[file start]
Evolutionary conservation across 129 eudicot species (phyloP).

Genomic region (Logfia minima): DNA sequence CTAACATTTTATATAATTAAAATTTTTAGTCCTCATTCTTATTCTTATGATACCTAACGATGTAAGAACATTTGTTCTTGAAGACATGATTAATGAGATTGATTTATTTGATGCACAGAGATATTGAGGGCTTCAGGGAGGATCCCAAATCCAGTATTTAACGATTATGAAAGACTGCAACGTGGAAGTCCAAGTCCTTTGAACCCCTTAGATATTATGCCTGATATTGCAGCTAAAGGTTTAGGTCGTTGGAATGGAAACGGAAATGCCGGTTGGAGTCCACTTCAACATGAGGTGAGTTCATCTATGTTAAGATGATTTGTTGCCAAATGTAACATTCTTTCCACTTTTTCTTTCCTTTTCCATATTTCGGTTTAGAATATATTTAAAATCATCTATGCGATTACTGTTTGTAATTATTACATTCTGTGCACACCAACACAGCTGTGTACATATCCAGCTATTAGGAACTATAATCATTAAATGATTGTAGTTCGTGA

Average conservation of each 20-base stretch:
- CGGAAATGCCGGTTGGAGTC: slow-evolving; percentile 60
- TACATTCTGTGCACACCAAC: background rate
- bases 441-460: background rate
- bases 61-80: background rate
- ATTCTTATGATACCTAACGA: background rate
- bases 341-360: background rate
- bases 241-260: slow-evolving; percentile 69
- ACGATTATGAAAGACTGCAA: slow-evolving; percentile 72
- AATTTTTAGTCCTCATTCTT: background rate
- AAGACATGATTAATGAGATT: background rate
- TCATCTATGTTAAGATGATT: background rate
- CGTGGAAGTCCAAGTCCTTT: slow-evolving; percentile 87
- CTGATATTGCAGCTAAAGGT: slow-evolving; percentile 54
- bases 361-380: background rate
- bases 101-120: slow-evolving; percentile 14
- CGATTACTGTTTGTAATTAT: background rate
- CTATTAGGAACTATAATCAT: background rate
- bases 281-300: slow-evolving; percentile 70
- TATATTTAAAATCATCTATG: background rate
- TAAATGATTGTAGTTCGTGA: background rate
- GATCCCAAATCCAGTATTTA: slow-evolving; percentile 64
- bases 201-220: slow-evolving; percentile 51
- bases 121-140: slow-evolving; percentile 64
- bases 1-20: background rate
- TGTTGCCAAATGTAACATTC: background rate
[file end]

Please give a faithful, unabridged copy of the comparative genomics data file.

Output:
Evolutionary conservation across 129 eudicot species (phyloP).

Genomic region (Logfia minima): DNA sequence CTAACATTTTATATAATTAAAATTTTTAGTCCTCATTCTTATTCTTATGATACCTAACGATGTAAGAACATTTGTTCTTGAAGACATGATTAATGAGATTGATTTATTTGATGCACAGAGATATTGAGGGCTTCAGGGAGGATCCCAAATCCAGTATTTAACGATTATGAAAGACTGCAACGTGGAAGTCCAAGTCCTTTGAACCCCTTAGATATTATGCCTGATATTGCAGCTAAAGGTTTAGGTCGTTGGAATGGAAACGGAAATGCCGGTTGGAGTCCACTTCAACATGAGGTGAGTTCATCTATGTTAAGATGATTTGTTGCCAAATGTAACATTCTTTCCACTTTTTCTTTCCTTTTCCATATTTCGGTTTAGAATATATTTAAAATCATCTATGCGATTACTGTTTGTAATTATTACATTCTGTGCACACCAACACAGCTGTGTACATATCCAGCTATTAGGAACTATAATCATTAAATGATTGTAGTTCGTGA

Average conservation of each 20-base stretch:
- CGGAAATGCCGGTTGGAGTC: slow-evolving; percentile 60
- TACATTCTGTGCACACCAAC: background rate
- bases 441-460: background rate
- bases 61-80: background rate
- ATTCTTATGATACCTAACGA: background rate
- bases 341-360: background rate
- bases 241-260: slow-evolving; percentile 69
- ACGATTATGAAAGACTGCAA: slow-evolving; percentile 72
- AATTTTTAGTCCTCATTCTT: background rate
- AAGACATGATTAATGAGATT: background rate
- TCATCTATGTTAAGATGATT: background rate
- CGTGGAAGTCCAAGTCCTTT: slow-evolving; percentile 87
- CTGATATTGCAGCTAAAGGT: slow-evolving; percentile 54
- bases 361-380: background rate
- bases 101-120: slow-evolving; percentile 14
- CGATTACTGTTTGTAATTAT: background rate
- CTATTAGGAACTATAATCAT: background rate
- bases 281-300: slow-evolving; percentile 70
- TATATTTAAAATCATCTATG: background rate
- TAAATGATTGTAGTTCGTGA: background rate
- GATCCCAAATCCAGTATTTA: slow-evolving; percentile 64
- bases 201-220: slow-evolving; percentile 51
- bases 121-140: slow-evolving; percentile 64
- bases 1-20: background rate
- TGTTGCCAAATGTAACATTC: background rate